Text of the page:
"Leon Patitsas positive on wet and dry buys" - Trade Winds - 25 January, 2017

Dry bulk remains on Atlas Maritime map, while DIS chief Marco Fiori suggests being upbeat can help you live longer.

Shipowner Leon Patitsas remains interested in diversifying the fleet of Atlas Maritime at a time when he sees value in both the wet and dry investments.

Patitsas – who has been exploring a return to drybulk following a cyclical downturn in the market – told Marine Money today he was positive about buying both bulker and tankers.

“I’m optimistic by nature. I wake up every morning and I look at my lovely wife next to me smiling,” he told an audience at the Dorchester Hotel. “She is in the audience by the way, so I have to give her credit.”

He added: “I think with Trump in the White House the economy is going to do better. He has said he is going to lower taxes, deregulate and he is going to stimulate the economy with $1 trillion of infrastructure projects. That is definitely going to be positive for GDP and as we know shipping is highly correlated to GDP growth.”

He added: "I think that the worst is behind us. Definitely, on the dry side we have seen the bottom, at the same time last year, and on the tanker side we think things are going to be much better due to the fact nobody is ordering anymore. So, much more positive going forward.”

Patitsas told TradeWinds after Posidonia last summer he was exploring a return to the dry cargo market, which his family exited in 2007. However, Atlas today remains exclusively in wet, with a fleet of six aframax tankers on the water.

Good entry point

Patitsas said the dry cargo market continued to look attractive, with the capesize orderbook down at 9% of the trading fleet and commodities rallying.

“Dry bulk presents a very good entry point because values are at historical 20 or 30 year lows,” he said.

“On the tanker side, we think it’s going to be a little bit soft due to the fact OPEC cut production and you have a lot of newbuildings coming this year.

"But you have a lot of regulations coming that will initiate scrapping and demand is creeping up. I would say diversification makes a lot of sense and I would put my money in both dry and wet.”

Price disconnect

Patitsas said a lack of financing, an inability of public tanker companies to issue equity and the fact 80% of tanker owners have other shipping investments that were a drain on cash had created a disconnect between asset prices and the freight market.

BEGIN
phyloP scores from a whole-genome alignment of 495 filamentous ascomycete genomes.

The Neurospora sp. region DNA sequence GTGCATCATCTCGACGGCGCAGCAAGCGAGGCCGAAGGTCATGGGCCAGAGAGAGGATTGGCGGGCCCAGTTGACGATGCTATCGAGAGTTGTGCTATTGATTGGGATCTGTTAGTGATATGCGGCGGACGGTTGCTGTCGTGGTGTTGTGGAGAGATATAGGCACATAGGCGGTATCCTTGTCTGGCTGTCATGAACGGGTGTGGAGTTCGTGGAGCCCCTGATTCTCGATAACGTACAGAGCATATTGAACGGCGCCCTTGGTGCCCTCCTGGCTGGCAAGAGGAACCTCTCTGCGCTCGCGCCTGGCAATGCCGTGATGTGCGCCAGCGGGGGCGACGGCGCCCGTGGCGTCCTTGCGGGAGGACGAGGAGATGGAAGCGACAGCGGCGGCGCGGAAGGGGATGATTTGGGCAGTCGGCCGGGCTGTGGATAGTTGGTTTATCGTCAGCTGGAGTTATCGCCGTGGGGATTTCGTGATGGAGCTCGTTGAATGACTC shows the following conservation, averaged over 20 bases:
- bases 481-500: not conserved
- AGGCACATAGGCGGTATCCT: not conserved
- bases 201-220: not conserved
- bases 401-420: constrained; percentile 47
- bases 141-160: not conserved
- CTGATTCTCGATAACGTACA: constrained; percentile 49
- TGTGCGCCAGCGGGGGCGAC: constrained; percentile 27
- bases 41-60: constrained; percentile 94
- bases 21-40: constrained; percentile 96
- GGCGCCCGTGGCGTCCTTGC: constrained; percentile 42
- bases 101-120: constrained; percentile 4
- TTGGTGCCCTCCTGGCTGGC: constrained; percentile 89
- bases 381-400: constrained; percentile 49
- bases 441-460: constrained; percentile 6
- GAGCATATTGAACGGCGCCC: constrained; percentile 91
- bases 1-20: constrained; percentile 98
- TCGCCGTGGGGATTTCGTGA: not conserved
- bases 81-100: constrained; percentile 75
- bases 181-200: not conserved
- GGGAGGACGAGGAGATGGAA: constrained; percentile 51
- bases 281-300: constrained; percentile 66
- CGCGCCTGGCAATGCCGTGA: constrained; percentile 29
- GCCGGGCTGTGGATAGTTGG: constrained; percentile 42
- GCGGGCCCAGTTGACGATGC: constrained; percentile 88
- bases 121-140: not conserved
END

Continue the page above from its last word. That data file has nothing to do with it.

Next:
“That’s why we believe values are so attractive on the tanker side, and earnings, maybe they are a bit lower than last year but they are still providing a very good cash on cash return,” he said.

“So this dislocation of values will last for a couple more years and whoever has access to capital or firepower will do well buying at this point in the cycle.”

Fiori positive on products

Marco Fiori, chief executive of product tanker specialist d’Amico International Shipping, was also positive on his market.

“To be in this business you have to be an optimist otherwise you die very young,” Fiori quipped during a panel discussion.

Fiori says 2017 is not going to be an earth-shattering year but he does believe it will be better than many suggest.

Noting only 30 products tanker newbuildings for delivery in 2018, Fiori says the market will start feeling a recovery later this year which will continue into 2018

“You don’t go to bed on 31/12/17 with a terrible market and wake up 1/1/18 with a fantastic market. It has to be a gradual process,” he said.

Shipping's unicorn

Fiori was less optimistic about the possibility of further consolidation in the tanker market.

“Consolidation has always been the unicorn in shipping. Everybody says we need consolidation and it never happens. I think we should all look at each other,” he said in response to a question from the audience.

“I must say coming from outside the shipping business, of all of the businesses I have been in during my lifetime [shipping] is where you encounter the most interesting people but also there is a lot of egos that can fill up a very big room. Consolidation is always a difficult problem when you have a lot of big egos.”